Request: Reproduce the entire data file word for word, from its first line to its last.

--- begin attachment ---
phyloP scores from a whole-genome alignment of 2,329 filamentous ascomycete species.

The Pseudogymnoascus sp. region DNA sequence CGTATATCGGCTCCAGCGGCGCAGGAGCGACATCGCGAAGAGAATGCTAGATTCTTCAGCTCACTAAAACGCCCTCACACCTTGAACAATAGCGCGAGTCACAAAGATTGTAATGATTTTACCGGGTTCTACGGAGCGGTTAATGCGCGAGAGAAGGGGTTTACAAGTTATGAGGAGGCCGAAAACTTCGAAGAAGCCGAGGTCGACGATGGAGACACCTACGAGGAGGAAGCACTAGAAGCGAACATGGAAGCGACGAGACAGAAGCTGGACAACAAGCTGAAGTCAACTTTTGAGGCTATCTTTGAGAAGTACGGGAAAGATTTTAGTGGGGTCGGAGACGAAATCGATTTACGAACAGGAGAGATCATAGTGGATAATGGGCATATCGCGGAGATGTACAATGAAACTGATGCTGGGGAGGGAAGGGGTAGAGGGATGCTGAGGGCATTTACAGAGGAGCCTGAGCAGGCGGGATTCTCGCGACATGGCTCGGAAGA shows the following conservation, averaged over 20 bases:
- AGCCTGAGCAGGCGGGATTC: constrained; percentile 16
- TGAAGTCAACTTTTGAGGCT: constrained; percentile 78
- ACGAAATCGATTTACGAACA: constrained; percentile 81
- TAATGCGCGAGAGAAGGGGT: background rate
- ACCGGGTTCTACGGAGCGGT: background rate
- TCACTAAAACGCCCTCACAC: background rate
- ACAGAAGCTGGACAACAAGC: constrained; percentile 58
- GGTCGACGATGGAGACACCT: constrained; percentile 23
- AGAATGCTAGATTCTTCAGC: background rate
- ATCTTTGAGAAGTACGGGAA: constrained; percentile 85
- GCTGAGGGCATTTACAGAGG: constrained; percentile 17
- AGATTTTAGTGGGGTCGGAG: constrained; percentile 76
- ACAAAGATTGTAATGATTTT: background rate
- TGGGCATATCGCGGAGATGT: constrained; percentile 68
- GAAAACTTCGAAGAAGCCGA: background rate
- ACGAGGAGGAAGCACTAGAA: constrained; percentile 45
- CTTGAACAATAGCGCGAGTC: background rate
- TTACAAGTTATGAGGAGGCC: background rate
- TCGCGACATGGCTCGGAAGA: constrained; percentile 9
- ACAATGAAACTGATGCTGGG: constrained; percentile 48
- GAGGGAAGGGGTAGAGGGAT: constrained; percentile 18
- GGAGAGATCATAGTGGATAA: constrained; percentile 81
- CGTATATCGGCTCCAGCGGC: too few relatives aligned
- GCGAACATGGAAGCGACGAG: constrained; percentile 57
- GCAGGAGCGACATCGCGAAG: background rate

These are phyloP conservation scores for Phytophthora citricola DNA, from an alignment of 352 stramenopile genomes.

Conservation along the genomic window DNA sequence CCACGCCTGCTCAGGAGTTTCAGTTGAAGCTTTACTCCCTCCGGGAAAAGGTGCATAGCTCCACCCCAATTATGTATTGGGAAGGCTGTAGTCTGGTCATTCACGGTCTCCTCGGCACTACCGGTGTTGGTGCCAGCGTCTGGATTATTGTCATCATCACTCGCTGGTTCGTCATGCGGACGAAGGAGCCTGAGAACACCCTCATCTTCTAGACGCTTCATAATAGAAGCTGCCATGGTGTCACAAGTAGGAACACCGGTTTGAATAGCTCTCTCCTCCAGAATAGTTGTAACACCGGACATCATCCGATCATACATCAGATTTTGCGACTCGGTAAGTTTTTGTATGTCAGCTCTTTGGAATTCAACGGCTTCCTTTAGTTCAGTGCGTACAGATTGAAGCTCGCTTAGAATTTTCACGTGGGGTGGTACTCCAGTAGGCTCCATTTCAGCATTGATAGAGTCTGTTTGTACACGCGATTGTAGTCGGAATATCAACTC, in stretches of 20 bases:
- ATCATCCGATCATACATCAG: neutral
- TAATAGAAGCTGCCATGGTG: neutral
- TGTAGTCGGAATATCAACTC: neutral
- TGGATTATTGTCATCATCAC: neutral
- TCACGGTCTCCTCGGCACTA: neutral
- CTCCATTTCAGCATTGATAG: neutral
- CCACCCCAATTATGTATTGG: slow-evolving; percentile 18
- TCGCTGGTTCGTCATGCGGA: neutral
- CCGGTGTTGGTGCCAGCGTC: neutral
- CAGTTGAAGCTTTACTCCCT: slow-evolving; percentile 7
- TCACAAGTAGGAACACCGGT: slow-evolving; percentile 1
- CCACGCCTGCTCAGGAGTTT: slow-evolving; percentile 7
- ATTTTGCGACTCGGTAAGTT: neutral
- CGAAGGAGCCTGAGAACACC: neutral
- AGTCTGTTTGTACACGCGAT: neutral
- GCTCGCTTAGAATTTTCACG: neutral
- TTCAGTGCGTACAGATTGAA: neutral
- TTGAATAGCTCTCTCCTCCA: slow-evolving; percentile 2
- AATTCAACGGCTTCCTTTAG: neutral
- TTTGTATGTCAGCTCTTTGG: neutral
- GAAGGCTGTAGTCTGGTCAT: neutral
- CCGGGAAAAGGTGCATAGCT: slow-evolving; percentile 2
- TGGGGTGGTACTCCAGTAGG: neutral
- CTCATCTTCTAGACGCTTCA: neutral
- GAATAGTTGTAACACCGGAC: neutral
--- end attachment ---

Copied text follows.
phyloP scores from a whole-genome alignment of 2,329 filamentous ascomycete species.

The Pseudogymnoascus sp. region DNA sequence CGTATATCGGCTCCAGCGGCGCAGGAGCGACATCGCGAAGAGAATGCTAGATTCTTCAGCTCACTAAAACGCCCTCACACCTTGAACAATAGCGCGAGTCACAAAGATTGTAATGATTTTACCGGGTTCTACGGAGCGGTTAATGCGCGAGAGAAGGGGTTTACAAGTTATGAGGAGGCCGAAAACTTCGAAGAAGCCGAGGTCGACGATGGAGACACCTACGAGGAGGAAGCACTAGAAGCGAACATGGAAGCGACGAGACAGAAGCTGGACAACAAGCTGAAGTCAACTTTTGAGGCTATCTTTGAGAAGTACGGGAAAGATTTTAGTGGGGTCGGAGACGAAATCGATTTACGAACAGGAGAGATCATAGTGGATAATGGGCATATCGCGGAGATGTACAATGAAACTGATGCTGGGGAGGGAAGGGGTAGAGGGATGCTGAGGGCATTTACAGAGGAGCCTGAGCAGGCGGGATTCTCGCGACATGGCTCGGAAGA shows the following conservation, averaged over 20 bases:
- AGCCTGAGCAGGCGGGATTC: constrained; percentile 16
- TGAAGTCAACTTTTGAGGCT: constrained; percentile 78
- ACGAAATCGATTTACGAACA: constrained; percentile 81
- TAATGCGCGAGAGAAGGGGT: background rate
- ACCGGGTTCTACGGAGCGGT: background rate
- TCACTAAAACGCCCTCACAC: background rate
- ACAGAAGCTGGACAACAAGC: constrained; percentile 58
- GGTCGACGATGGAGACACCT: constrained; percentile 23
- AGAATGCTAGATTCTTCAGC: background rate
- ATCTTTGAGAAGTACGGGAA: constrained; percentile 85
- GCTGAGGGCATTTACAGAGG: constrained; percentile 17
- AGATTTTAGTGGGGTCGGAG: constrained; percentile 76
- ACAAAGATTGTAATGATTTT: background rate
- TGGGCATATCGCGGAGATGT: constrained; percentile 68
- GAAAACTTCGAAGAAGCCGA: background rate
- ACGAGGAGGAAGCACTAGAA: constrained; percentile 45
- CTTGAACAATAGCGCGAGTC: background rate
- TTACAAGTTATGAGGAGGCC: background rate
- TCGCGACATGGCTCGGAAGA: constrained; percentile 9
- ACAATGAAACTGATGCTGGG: constrained; percentile 48
- GAGGGAAGGGGTAGAGGGAT: constrained; percentile 18
- GGAGAGATCATAGTGGATAA: constrained; percentile 81
- CGTATATCGGCTCCAGCGGC: too few relatives aligned
- GCGAACATGGAAGCGACGAG: constrained; percentile 57
- GCAGGAGCGACATCGCGAAG: background rate

These are phyloP conservation scores for Phytophthora citricola DNA, from an alignment of 352 stramenopile genomes.

Conservation along the genomic window DNA sequence CCACGCCTGCTCAGGAGTTTCAGTTGAAGCTTTACTCCCTCCGGGAAAAGGTGCATAGCTCCACCCCAATTATGTATTGGGAAGGCTGTAGTCTGGTCATTCACGGTCTCCTCGGCACTACCGGTGTTGGTGCCAGCGTCTGGATTATTGTCATCATCACTCGCTGGTTCGTCATGCGGACGAAGGAGCCTGAGAACACCCTCATCTTCTAGACGCTTCATAATAGAAGCTGCCATGGTGTCACAAGTAGGAACACCGGTTTGAATAGCTCTCTCCTCCAGAATAGTTGTAACACCGGACATCATCCGATCATACATCAGATTTTGCGACTCGGTAAGTTTTTGTATGTCAGCTCTTTGGAATTCAACGGCTTCCTTTAGTTCAGTGCGTACAGATTGAAGCTCGCTTAGAATTTTCACGTGGGGTGGTACTCCAGTAGGCTCCATTTCAGCATTGATAGAGTCTGTTTGTACACGCGATTGTAGTCGGAATATCAACTC, in stretches of 20 bases:
- ATCATCCGATCATACATCAG: neutral
- TAATAGAAGCTGCCATGGTG: neutral
- TGTAGTCGGAATATCAACTC: neutral
- TGGATTATTGTCATCATCAC: neutral
- TCACGGTCTCCTCGGCACTA: neutral
- CTCCATTTCAGCATTGATAG: neutral
- CCACCCCAATTATGTATTGG: slow-evolving; percentile 18
- TCGCTGGTTCGTCATGCGGA: neutral
- CCGGTGTTGGTGCCAGCGTC: neutral
- CAGTTGAAGCTTTACTCCCT: slow-evolving; percentile 7
- TCACAAGTAGGAACACCGGT: slow-evolving; percentile 1
- CCACGCCTGCTCAGGAGTTT: slow-evolving; percentile 7
- ATTTTGCGACTCGGTAAGTT: neutral
- CGAAGGAGCCTGAGAACACC: neutral
- AGTCTGTTTGTACACGCGAT: neutral
- GCTCGCTTAGAATTTTCACG: neutral
- TTCAGTGCGTACAGATTGAA: neutral
- TTGAATAGCTCTCTCCTCCA: slow-evolving; percentile 2
- AATTCAACGGCTTCCTTTAG: neutral
- TTTGTATGTCAGCTCTTTGG: neutral
- GAAGGCTGTAGTCTGGTCAT: neutral
- CCGGGAAAAGGTGCATAGCT: slow-evolving; percentile 2
- TGGGGTGGTACTCCAGTAGG: neutral
- CTCATCTTCTAGACGCTTCA: neutral
- GAATAGTTGTAACACCGGAC: neutral